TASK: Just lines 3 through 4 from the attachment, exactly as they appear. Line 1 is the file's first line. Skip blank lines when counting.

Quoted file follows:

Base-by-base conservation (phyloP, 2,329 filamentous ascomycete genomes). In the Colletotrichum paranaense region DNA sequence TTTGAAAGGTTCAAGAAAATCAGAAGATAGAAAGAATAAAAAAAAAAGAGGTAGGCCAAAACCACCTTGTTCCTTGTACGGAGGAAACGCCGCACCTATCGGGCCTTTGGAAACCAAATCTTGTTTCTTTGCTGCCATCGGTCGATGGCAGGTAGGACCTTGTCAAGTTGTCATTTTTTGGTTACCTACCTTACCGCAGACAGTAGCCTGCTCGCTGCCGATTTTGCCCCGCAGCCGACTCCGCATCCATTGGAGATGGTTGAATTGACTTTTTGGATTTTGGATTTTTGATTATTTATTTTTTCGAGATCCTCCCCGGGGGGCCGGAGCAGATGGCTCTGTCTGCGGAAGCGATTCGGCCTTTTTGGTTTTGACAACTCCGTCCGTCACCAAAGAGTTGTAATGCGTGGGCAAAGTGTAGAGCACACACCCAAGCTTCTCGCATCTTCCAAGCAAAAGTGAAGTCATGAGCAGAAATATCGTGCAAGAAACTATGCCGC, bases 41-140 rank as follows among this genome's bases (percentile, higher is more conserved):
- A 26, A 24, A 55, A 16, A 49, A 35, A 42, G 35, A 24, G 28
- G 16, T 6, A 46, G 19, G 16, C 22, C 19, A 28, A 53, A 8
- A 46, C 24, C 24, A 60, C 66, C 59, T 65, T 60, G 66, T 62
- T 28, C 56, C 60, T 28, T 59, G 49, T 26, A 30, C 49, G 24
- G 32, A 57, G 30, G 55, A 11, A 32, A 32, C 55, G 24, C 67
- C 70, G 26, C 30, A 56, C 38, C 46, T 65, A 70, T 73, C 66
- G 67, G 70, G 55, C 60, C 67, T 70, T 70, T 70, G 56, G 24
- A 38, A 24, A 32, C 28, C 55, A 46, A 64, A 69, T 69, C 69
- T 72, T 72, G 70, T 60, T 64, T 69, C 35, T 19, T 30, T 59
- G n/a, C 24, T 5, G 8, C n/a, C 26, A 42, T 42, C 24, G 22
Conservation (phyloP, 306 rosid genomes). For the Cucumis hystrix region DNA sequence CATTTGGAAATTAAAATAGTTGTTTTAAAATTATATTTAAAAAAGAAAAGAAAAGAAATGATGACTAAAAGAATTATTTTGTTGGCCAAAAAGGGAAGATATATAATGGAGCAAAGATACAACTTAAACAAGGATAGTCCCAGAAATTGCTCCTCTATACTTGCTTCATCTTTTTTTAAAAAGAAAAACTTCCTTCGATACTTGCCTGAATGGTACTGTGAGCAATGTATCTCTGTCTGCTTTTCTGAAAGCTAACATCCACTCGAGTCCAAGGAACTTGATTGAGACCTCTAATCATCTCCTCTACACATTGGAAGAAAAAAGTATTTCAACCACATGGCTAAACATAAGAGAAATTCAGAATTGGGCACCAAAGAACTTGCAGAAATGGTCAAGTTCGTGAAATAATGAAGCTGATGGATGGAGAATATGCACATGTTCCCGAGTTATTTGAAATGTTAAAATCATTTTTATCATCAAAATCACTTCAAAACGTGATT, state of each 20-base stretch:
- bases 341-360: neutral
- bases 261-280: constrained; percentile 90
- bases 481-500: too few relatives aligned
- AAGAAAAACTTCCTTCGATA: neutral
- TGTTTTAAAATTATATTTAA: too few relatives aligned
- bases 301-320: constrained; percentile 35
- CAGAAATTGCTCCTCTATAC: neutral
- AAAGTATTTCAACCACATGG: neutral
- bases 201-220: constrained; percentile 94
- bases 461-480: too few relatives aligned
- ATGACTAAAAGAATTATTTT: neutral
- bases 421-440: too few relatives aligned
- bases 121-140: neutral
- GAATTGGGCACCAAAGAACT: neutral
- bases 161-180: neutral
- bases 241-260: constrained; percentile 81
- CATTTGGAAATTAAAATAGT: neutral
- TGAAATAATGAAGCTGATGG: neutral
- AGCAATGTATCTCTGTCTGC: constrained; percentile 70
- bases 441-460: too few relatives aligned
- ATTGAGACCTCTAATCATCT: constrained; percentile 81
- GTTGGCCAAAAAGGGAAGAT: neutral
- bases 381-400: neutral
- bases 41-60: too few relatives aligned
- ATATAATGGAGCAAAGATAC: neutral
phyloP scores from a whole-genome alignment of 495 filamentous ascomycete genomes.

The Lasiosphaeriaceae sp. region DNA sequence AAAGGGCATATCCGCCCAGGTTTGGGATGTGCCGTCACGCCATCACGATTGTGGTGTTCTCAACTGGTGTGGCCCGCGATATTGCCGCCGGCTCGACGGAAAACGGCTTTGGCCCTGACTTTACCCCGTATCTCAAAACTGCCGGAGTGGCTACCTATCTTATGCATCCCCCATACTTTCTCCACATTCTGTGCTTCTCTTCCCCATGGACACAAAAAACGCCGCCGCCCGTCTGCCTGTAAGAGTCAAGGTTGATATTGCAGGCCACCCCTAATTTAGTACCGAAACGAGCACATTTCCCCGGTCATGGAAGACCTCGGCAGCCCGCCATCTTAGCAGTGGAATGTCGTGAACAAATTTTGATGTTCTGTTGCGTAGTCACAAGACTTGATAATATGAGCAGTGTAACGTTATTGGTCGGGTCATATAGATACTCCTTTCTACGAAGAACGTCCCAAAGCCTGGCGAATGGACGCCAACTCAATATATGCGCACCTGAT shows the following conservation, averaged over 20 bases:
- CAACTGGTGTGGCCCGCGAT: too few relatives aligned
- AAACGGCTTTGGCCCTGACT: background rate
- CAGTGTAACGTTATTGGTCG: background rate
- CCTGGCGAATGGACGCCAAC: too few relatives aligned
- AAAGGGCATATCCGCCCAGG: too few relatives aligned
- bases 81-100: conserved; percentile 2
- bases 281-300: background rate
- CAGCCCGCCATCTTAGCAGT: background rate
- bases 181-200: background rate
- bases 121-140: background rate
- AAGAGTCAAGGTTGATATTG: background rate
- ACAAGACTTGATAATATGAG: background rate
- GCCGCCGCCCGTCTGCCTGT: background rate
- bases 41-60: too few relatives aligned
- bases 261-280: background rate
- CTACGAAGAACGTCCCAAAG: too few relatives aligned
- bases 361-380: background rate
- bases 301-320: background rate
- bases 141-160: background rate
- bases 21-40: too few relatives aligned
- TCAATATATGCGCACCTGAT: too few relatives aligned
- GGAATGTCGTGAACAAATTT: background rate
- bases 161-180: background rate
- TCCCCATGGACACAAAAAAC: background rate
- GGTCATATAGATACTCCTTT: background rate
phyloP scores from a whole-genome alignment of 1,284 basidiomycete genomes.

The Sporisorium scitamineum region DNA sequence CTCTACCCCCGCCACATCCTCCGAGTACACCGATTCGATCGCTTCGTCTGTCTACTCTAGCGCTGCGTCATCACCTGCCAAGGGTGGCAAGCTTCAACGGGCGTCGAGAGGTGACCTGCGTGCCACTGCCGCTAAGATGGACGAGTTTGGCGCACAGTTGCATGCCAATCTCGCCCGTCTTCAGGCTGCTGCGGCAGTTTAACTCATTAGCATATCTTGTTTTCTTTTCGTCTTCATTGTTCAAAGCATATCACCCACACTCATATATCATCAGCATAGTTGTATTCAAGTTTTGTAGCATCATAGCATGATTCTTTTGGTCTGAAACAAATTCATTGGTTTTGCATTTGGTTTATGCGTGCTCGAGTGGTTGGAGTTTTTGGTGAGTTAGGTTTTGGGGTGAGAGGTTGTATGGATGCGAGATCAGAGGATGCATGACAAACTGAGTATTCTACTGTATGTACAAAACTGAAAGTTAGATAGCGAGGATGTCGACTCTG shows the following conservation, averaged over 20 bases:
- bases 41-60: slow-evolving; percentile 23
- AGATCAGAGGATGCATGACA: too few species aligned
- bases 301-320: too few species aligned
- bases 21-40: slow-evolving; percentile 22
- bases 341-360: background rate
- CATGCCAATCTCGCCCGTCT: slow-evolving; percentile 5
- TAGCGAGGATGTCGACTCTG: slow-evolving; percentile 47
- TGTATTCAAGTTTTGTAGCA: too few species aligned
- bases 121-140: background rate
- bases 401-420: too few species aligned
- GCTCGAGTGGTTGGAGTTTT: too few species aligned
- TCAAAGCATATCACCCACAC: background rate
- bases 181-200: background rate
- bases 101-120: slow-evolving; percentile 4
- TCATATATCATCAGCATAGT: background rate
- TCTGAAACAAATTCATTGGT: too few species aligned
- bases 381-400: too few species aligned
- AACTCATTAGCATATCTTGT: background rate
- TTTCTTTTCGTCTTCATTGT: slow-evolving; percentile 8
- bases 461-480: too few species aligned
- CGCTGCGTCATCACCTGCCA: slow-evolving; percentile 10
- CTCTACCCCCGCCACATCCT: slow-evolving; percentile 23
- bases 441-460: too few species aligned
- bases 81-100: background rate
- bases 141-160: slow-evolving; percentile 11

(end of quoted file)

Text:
- G 16, T 6, A 46, G 19, G 16, C 22, C 19, A 28, A 53, A 8
- A 46, C 24, C 24, A 60, C 66, C 59, T 65, T 60, G 66, T 62